At Taipei’s Taoyuan International Airport, they receive Hello Kitty boarding passes and baggage tags. A Hello Kitty song plays as passengers board the plane, which is plastered on the exterior with a Hello Kitty decal made by 3M. All-female cabin crew members swap their usual EVA Airways-issued green uniforms for pink aprons and scarves. All seats (252 to 309, depending on whether it’s an Airbus A330-200 or A330-300), are covered with Hello Kitty headrest covers. Even the meals, ice cream, snacks, cups, utensils, milk bottles, soap, hand lotion, and tissues are designed in the image of Hello Kitty.

Hello Kitty-themed goose liver pâté.

I’m more than happy to carry my wife’s purse, buy her feminine products at the grocery store, and shop for clothes with her. But I draw the line at entering a Sanrio store, which are reminiscent of the sugary cereals of my youth that frequently made me ill. From a marketing standpoint, however, I have to admit the branding seems to be paying off.

The airway’s adorable marketing strategy has attracted some avid travelers from carriers that fly the same routes, says Nieh. The load factor on Hello Kitty flights averages 80 percent to 90 percent, about 5 percent to 10 percent higher than EVA’s average on those routes before the Hello Kitty jets were introduced. Duty-free, in-flight sales of 13 kinds of Hello Kitty products generate some revenue, too.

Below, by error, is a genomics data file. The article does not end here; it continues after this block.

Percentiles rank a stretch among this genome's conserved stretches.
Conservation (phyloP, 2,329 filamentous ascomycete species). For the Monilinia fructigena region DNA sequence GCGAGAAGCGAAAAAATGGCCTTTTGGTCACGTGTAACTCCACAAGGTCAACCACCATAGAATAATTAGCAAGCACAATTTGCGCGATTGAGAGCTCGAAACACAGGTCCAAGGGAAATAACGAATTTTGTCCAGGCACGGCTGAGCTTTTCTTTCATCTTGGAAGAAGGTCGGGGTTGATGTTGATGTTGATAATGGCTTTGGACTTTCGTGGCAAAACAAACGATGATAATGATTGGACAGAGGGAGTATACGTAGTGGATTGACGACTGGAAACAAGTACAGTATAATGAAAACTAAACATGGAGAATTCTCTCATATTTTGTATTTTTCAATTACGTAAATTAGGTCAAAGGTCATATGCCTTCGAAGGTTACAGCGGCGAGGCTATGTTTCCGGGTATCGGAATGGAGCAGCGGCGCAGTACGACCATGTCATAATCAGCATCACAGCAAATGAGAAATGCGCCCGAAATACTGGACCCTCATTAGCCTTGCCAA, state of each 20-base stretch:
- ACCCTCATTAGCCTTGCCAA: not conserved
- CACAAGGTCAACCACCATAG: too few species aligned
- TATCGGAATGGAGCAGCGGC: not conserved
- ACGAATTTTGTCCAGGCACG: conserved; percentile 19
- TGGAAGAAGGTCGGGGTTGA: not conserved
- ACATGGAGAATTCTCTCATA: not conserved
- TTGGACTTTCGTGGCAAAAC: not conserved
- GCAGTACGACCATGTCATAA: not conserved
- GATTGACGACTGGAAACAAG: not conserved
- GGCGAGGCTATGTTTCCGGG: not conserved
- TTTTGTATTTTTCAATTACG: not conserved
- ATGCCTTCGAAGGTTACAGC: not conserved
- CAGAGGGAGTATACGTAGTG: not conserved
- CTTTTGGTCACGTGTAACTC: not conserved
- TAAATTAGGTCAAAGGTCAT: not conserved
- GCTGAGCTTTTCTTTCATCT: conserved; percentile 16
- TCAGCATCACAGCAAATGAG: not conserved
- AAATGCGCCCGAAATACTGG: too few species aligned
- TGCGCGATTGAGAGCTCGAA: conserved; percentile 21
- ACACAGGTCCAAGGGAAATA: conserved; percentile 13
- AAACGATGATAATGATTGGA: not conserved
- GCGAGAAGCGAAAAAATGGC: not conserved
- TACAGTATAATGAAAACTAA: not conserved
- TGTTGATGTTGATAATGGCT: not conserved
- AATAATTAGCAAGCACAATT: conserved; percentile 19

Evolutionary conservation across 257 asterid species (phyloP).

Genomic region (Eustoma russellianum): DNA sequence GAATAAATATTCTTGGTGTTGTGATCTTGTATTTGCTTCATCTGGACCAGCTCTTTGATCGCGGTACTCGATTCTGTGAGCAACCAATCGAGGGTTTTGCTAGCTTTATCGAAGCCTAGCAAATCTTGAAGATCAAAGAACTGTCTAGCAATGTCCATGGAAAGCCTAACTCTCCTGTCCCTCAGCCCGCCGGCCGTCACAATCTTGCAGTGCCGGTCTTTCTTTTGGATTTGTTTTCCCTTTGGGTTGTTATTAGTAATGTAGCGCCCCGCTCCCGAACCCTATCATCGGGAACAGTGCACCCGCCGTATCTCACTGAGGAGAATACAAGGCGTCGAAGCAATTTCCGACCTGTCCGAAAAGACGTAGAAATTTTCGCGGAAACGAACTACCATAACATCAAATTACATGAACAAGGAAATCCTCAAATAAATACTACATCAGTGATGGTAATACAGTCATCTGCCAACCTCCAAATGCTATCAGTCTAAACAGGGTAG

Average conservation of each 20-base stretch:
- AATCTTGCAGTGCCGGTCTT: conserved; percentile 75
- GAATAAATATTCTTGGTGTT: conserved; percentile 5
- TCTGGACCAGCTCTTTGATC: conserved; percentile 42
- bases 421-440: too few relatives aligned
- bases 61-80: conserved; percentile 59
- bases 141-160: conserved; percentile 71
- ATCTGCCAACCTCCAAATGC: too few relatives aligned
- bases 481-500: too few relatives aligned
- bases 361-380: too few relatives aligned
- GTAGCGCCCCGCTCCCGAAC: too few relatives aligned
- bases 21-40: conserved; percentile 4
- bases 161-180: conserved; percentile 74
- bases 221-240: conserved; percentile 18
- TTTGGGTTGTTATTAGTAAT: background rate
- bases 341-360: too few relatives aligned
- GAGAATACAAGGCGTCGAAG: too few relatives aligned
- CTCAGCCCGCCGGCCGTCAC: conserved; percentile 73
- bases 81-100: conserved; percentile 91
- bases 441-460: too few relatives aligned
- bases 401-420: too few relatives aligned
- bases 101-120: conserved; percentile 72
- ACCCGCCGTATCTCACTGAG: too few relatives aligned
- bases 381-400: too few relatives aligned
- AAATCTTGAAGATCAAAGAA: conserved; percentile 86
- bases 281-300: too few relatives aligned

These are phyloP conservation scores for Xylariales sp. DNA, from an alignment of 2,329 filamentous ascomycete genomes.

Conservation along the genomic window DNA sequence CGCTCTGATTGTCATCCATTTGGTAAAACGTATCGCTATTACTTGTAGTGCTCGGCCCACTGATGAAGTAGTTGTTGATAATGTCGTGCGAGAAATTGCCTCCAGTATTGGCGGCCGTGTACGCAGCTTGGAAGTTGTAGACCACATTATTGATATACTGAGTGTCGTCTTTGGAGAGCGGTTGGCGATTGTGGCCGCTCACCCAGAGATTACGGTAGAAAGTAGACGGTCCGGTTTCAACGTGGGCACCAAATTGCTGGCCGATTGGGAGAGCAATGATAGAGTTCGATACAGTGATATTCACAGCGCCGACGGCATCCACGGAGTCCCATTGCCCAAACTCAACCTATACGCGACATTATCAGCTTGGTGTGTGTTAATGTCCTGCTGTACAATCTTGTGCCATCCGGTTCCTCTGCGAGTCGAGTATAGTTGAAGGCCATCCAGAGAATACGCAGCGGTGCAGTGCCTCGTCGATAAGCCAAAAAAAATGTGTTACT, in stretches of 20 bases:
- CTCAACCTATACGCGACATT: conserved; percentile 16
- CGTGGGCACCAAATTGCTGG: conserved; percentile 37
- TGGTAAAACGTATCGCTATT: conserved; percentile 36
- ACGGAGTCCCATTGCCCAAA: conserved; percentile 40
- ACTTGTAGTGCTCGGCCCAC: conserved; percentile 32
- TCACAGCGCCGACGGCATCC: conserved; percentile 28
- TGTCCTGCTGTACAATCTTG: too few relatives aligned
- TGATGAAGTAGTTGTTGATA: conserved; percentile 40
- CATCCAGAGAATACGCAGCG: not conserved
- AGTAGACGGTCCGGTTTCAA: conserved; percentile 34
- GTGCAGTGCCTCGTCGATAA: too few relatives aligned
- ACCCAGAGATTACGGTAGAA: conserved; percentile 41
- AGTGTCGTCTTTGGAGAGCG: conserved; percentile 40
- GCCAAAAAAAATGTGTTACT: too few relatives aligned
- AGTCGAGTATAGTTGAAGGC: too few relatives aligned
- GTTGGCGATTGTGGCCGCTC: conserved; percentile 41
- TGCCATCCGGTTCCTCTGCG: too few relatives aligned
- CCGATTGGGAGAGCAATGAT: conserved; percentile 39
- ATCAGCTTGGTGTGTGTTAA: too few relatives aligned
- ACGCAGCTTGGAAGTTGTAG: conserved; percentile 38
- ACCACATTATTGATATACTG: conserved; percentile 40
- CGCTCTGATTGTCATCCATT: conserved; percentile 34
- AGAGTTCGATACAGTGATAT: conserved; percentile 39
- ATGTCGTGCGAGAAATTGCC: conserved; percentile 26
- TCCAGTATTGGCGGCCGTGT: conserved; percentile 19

Even the flight attendants look the part. All they’re missing is the Hello Kitty backpack…

On a serious note, a 5-10% bump in revenue is huge for an airline flight. These companies operate with profit margins around 1%, so any measurable increase in passenger load is going to help the bottom line. One wonders how much Sanrio is making off this deal with EVA Air. In an era of slowing economic activity and brutal competition, I’d expect to see more marketing of this kind in the future.